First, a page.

There is still insufficient data to recommend the safe and effective use of DES in the intracranial vasculature and more study is required. The ongoing concerns with DES is the need for prolonged use of dual antiplatelet therapy with aspirin and clopidrogel which may increase the risk of hemorrhage especially in the brain and late restenosis.
Self-Expanding Intracranial Stents
The Wingspan stent system® (Boston Scientific) was the first self-expanding intracranial stents (SEIS) to be approved for the treatment of ICAD in patients with medically refractory disease under a humanitarian device exemption (HDE) in August 2005. This was approved after being studied in a prospective, multicenter, single-arm intracranial stenting study for medically refractory patients in Europe and Asia (Bose et al., 2007). Forty-five patients with symptomatic ICAD who had ≥50% stenosis where included. The Wingspan stent system was used in all patients and consists of self-expanding nitinol stent preloaded in a delivery catheter and a separately packaged Gateway PTA balloon catheter (Boston Scientific Corp; Figure 1). The 30-day composite ipsilateral stroke or death rate was 4.5%, and 7% at 6 months. The degree of stenosis was reduced from an average of 75–32%. Three patients had restenosis of ≥50% but were not symptomatic. There were no procedural in-stent thromboses or parent vessel dissections or perforations.
Subsequently the real life experience of this system has been recorded in two prospective registries. In the US Multicenter Experience with the Wingspan Stent System for the Treatment of Intracranial Atheromatous Disease all patients undergoing angioplasty and stenting using the Gateway balloon–Wingspan stent system were prospectively followed (Fiorella et al., 2007). During a 9-month period, treatment with the Wingspan stent system was attempted in 78 patients with 82 intracranial atheromatous lesions, of which 54 were ≥70% stenotic. Eighty-one of 82 lesions were successfully stented (98.8%) during the first treatment session with the other treated only with angioplasty and stented at a later date. The mean pretreatment stenosis was 74.6%, improving to 43.5% after balloon angioplasty and to 27.2% after stent placement. There were five (6.1%) major periprocedural neurological complications, four of which ultimately led to patient death within 30 days of the procedure. Diffusion-weighted MRI sequences were done on 38 patients within 72 h of the procedure. Thirteen (34.2%) had new ischemic lesions with only three being symptomatic.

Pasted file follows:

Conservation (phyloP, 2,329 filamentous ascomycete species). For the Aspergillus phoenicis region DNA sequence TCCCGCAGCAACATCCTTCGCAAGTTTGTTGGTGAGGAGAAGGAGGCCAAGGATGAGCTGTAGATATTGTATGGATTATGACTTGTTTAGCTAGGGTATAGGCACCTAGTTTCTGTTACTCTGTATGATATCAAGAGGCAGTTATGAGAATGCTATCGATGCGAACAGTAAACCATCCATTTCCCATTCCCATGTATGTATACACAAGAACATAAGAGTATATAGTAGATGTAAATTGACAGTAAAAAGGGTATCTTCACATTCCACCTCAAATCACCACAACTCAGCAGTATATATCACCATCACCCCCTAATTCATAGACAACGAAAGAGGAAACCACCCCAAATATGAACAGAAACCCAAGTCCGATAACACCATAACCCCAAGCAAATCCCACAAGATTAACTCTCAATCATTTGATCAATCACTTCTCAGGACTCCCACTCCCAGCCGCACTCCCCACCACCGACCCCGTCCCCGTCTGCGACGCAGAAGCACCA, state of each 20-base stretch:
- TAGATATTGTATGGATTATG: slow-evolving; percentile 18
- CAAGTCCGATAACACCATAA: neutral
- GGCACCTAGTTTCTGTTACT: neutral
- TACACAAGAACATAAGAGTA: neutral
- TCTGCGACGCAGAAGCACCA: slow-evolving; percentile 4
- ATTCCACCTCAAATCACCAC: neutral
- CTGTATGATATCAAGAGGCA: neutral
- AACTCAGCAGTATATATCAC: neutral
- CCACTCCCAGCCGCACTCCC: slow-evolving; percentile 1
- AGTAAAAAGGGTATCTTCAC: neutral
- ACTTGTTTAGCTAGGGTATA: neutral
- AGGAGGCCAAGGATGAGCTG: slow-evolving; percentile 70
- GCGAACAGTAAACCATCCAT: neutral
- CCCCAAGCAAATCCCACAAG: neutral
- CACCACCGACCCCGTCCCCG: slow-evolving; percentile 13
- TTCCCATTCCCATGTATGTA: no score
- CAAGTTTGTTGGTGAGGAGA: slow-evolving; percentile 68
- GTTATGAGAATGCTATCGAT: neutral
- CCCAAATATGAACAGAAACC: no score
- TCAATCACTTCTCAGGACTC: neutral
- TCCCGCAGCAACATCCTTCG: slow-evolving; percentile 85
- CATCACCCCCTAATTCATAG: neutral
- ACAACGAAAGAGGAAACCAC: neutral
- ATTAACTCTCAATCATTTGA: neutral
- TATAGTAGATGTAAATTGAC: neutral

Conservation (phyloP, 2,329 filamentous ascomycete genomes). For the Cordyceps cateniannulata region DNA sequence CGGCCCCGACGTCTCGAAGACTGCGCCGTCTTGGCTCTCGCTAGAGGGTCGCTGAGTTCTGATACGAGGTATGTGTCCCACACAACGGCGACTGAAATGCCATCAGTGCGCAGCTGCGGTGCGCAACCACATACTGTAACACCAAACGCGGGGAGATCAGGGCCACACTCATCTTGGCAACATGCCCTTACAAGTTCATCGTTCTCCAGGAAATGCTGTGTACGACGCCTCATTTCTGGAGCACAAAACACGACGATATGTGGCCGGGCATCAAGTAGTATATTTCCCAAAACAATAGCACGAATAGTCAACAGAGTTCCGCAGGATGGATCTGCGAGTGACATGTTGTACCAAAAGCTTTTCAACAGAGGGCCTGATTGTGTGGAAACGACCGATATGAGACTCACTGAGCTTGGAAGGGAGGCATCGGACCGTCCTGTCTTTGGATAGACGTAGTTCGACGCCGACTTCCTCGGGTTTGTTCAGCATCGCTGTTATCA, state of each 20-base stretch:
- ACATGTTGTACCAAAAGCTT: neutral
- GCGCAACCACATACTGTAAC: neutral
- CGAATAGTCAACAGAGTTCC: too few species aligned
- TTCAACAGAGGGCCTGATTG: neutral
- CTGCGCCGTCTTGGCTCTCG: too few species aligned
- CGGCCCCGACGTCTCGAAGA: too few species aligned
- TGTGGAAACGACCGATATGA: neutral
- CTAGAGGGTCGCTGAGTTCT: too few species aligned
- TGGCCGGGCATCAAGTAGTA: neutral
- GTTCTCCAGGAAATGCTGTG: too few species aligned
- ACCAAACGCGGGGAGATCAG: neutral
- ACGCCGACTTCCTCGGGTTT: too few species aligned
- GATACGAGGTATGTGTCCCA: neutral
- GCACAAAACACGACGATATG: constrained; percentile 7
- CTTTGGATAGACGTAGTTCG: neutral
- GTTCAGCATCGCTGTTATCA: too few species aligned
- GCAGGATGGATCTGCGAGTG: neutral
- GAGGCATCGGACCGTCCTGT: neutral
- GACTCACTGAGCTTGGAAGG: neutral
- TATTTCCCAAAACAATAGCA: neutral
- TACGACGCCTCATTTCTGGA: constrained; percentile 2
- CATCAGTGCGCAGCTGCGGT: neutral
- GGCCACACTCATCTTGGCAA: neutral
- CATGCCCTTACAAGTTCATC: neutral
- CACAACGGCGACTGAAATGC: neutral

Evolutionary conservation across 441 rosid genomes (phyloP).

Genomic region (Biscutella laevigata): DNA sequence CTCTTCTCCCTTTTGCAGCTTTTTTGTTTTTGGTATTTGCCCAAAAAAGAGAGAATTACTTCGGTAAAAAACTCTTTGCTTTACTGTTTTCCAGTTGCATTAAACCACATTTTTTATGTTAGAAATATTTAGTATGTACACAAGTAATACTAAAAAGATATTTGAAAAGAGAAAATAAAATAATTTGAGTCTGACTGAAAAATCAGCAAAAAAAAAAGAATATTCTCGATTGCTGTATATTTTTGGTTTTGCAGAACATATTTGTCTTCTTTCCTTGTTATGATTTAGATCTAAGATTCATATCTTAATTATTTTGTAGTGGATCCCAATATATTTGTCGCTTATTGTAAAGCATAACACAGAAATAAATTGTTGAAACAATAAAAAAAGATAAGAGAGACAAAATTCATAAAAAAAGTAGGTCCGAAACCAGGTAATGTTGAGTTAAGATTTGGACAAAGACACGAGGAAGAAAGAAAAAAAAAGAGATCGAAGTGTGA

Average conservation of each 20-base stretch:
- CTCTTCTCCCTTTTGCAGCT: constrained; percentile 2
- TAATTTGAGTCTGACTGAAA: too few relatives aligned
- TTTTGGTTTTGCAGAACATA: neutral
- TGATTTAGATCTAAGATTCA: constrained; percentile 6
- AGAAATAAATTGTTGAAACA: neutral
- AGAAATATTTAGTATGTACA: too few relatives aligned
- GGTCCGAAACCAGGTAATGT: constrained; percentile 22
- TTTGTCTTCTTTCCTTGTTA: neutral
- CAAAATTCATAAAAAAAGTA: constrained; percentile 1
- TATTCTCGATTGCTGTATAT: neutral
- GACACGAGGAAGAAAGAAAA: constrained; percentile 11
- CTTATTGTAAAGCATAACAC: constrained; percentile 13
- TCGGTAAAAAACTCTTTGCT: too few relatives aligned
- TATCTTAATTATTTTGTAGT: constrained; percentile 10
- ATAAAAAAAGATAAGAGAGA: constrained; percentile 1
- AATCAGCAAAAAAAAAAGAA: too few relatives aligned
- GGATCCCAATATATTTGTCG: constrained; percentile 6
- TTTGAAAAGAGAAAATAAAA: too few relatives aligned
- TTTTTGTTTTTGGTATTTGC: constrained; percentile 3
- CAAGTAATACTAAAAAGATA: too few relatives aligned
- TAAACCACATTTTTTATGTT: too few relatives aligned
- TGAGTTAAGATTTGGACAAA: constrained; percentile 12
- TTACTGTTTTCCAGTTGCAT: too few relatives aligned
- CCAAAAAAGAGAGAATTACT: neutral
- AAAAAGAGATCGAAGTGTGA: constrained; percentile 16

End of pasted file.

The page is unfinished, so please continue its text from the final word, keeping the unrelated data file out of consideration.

In the NIH Registry on the use of the Wingspan Stent for Symptomatic 70–99% Intracranial arterial stenosis 129 consecutive patients were enrolled (Zaidat et al., 2008). The technical success rate was 96.7%. The mean pre-stent stenosis was 82% reduced to 20% after stenting. The frequency of any stroke, intracerebral hemorrhage, or death within 30 days or ipsilateral stroke beyond 30 days was 14% at 6 months. Any stroke or death occurred in eight patients (6.2%) within 24 h of treatment. Fifty-two patients (40%) had follow-up cerebral angiograms at a mean of 4.8 months. The mean residual stenosis was 29%, with 13 patients (25%) having restenosis ≥50%, and 2 patients had ischemic stokes with both attributed to stent occlusions.
The Wingspan SEIS is currently under study in SAMMPRIS to compare stenting with aggressive medical management.
Comparison of BEBMS/DES to SEIS
Gröschel et al. (2009) conducted a systematic review 31 studies dealing with 1177 intracranial stenting procedures from 1998 to 2008. Ninety-eight percent were performed in patients with a symptomatic high-grade (mean: 78%) intracranial stenosis. The median technical success rate was 96%. The periprocedural minor or major stroke and death rates ranged from 0 to 50% with a median of 7.7%. Periprocedural complications were significantly higher in the posterior (12.1%) versus the anterior circulation (6.6%), but did not differ between patients treated with a balloon-mounted versus those who had been treated with a self-expandable stent(s). However restenosis ≥50% occurred more frequently after the use of a self-expandable stent (17.4%, mean follow-up of 5.4 months) than a balloon-mounted stent (13.8%, mean follow-up of 8.7 months). This has been attributed to the higher amount of radial force applied to the vessel by BEBMS and that most SEIS are deployed after a submaximal angioplasty.
A comparison of stent design between coronary and cerebral stents can be seen in Figure 1.
Restenosis after Angioplasty and Stenting
Albuquerque et al. (2008) described in-stent restenosis (ISR) as >50% stenosis within or immediately adjacent (within 5 mm) to the implanted stent(s) and >20% absolute luminal loss. Imaging follow-up (3–15.5 months) was available for 127 intracranial stenotic lesions treated with the Wingspan stent system. Forty-one lesions (32%) developed either ISR (28%) or complete stent occlusion (4%) after treatment. When restenotic lesions were characterized using the modified classification system, 25 of 41 (61.0%) were focal lesions involving <50% of the length of the stented segment: three were Type IA (focal stenosis involving one end of the stent), 21 were Type IB (focal intrastent stenosis involving a segment completely contained within the stent), and one was Type IC (multiple non-contiguous focal stenoses). Eleven lesions (26.8%) demonstrated diffuse stenosis (>50% of the length of the stented segment): nine were Type II with diffuse intrastent stenosis (completely contained within the stent) and two were Type III with proliferative in-stent stenosis (extending beyond the stented segment). Five stents were completely occluded at follow-up (Type IV). Of the 36 ISR lesions, 16 were less severe or no worse than the original lesion with respect to severity of stenosis or length of the segment involved. Twenty lesions were more severe than the original lesion. Supraclinoid internal carotid artery and middle cerebral artery lesions have a propensity to develop more severe post-treatment stenosis.